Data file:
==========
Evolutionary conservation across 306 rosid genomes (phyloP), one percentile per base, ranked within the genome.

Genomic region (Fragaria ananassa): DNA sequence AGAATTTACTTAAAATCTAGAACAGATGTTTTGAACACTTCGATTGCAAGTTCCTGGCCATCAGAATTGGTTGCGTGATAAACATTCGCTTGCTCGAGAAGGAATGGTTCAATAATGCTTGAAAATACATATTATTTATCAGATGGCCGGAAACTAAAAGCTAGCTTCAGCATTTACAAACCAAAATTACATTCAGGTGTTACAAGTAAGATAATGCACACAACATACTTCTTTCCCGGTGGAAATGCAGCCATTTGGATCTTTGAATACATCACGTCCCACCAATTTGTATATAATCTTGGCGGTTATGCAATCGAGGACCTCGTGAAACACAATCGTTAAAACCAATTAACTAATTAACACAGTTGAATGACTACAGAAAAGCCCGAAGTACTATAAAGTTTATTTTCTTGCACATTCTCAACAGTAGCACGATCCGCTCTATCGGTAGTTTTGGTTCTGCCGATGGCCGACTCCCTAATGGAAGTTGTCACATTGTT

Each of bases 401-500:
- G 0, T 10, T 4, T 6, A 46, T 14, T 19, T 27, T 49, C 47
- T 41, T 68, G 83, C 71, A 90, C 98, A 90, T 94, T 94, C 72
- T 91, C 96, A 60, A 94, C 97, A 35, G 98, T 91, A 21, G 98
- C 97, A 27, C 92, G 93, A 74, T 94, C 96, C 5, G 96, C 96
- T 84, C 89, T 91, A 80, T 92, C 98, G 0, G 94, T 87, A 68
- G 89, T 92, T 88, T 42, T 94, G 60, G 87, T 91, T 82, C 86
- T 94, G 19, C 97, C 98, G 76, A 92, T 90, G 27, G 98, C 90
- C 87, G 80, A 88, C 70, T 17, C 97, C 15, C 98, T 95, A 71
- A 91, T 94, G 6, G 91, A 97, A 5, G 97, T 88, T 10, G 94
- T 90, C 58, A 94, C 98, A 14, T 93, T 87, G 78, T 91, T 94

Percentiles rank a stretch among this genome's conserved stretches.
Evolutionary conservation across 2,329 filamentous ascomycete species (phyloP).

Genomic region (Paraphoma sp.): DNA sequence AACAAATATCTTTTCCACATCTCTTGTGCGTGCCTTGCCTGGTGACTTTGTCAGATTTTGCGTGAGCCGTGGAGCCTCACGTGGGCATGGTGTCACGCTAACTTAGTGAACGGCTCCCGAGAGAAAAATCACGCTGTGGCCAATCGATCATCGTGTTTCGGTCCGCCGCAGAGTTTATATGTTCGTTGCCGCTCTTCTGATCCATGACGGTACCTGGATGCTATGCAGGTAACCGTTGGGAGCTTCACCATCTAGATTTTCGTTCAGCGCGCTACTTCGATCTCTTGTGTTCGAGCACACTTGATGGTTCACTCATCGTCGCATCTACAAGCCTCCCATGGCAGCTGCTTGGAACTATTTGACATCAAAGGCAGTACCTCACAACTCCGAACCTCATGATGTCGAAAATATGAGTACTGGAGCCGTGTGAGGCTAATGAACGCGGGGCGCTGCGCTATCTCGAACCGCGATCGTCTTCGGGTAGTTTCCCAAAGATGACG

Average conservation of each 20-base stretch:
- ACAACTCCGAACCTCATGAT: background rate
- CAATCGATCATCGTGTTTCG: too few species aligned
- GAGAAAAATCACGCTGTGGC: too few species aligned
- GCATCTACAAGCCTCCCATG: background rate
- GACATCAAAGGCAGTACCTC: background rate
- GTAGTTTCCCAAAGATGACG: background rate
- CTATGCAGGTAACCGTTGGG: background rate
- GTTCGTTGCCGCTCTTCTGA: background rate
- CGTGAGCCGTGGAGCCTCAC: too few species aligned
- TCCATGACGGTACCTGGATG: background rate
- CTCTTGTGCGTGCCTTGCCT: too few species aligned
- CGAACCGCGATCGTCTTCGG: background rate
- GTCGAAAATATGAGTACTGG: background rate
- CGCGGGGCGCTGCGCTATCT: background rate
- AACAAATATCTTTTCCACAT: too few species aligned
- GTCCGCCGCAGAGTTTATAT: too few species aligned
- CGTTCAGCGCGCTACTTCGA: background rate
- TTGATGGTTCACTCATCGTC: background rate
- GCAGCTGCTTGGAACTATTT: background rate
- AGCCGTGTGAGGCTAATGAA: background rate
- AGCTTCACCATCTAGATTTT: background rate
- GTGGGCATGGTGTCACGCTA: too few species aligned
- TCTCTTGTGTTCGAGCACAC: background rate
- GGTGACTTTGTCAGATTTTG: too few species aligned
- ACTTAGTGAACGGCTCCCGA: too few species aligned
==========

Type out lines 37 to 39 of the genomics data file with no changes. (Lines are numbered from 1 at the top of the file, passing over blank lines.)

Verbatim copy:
- AGCCGTGTGAGGCTAATGAA: background rate
- AGCTTCACCATCTAGATTTT: background rate
- GTGGGCATGGTGTCACGCTA: too few species aligned